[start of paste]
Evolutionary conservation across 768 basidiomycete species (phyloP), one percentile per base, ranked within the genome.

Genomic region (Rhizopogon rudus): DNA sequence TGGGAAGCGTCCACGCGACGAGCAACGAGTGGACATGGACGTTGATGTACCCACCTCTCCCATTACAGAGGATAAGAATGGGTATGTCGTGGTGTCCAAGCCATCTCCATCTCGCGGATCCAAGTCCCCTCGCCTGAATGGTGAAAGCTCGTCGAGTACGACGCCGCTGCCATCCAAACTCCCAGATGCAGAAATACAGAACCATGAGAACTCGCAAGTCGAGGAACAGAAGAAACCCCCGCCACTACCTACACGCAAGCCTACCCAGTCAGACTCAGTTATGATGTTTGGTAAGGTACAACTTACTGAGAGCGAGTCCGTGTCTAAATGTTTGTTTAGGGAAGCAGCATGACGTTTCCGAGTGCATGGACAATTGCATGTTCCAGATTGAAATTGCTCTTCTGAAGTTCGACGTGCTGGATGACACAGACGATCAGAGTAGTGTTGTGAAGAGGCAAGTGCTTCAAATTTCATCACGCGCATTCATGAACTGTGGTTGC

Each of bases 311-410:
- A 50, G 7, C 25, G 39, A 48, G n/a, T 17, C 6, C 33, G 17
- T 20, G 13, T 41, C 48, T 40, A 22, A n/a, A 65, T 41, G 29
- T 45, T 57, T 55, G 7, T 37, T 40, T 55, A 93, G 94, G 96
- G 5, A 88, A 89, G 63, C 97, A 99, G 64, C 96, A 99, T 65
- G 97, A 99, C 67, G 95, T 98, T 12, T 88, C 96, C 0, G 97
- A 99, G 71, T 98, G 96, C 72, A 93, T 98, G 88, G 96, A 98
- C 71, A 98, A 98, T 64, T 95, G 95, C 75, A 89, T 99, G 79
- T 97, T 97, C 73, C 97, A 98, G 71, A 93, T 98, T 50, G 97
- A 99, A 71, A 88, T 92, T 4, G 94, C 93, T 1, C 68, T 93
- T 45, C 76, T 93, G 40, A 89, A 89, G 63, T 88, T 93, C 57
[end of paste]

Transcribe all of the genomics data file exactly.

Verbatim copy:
Evolutionary conservation across 768 basidiomycete species (phyloP), one percentile per base, ranked within the genome.

Genomic region (Rhizopogon rudus): DNA sequence TGGGAAGCGTCCACGCGACGAGCAACGAGTGGACATGGACGTTGATGTACCCACCTCTCCCATTACAGAGGATAAGAATGGGTATGTCGTGGTGTCCAAGCCATCTCCATCTCGCGGATCCAAGTCCCCTCGCCTGAATGGTGAAAGCTCGTCGAGTACGACGCCGCTGCCATCCAAACTCCCAGATGCAGAAATACAGAACCATGAGAACTCGCAAGTCGAGGAACAGAAGAAACCCCCGCCACTACCTACACGCAAGCCTACCCAGTCAGACTCAGTTATGATGTTTGGTAAGGTACAACTTACTGAGAGCGAGTCCGTGTCTAAATGTTTGTTTAGGGAAGCAGCATGACGTTTCCGAGTGCATGGACAATTGCATGTTCCAGATTGAAATTGCTCTTCTGAAGTTCGACGTGCTGGATGACACAGACGATCAGAGTAGTGTTGTGAAGAGGCAAGTGCTTCAAATTTCATCACGCGCATTCATGAACTGTGGTTGC

Each of bases 311-410:
- A 50, G 7, C 25, G 39, A 48, G n/a, T 17, C 6, C 33, G 17
- T 20, G 13, T 41, C 48, T 40, A 22, A n/a, A 65, T 41, G 29
- T 45, T 57, T 55, G 7, T 37, T 40, T 55, A 93, G 94, G 96
- G 5, A 88, A 89, G 63, C 97, A 99, G 64, C 96, A 99, T 65
- G 97, A 99, C 67, G 95, T 98, T 12, T 88, C 96, C 0, G 97
- A 99, G 71, T 98, G 96, C 72, A 93, T 98, G 88, G 96, A 98
- C 71, A 98, A 98, T 64, T 95, G 95, C 75, A 89, T 99, G 79
- T 97, T 97, C 73, C 97, A 98, G 71, A 93, T 98, T 50, G 97
- A 99, A 71, A 88, T 92, T 4, G 94, C 93, T 1, C 68, T 93
- T 45, C 76, T 93, G 40, A 89, A 89, G 63, T 88, T 93, C 57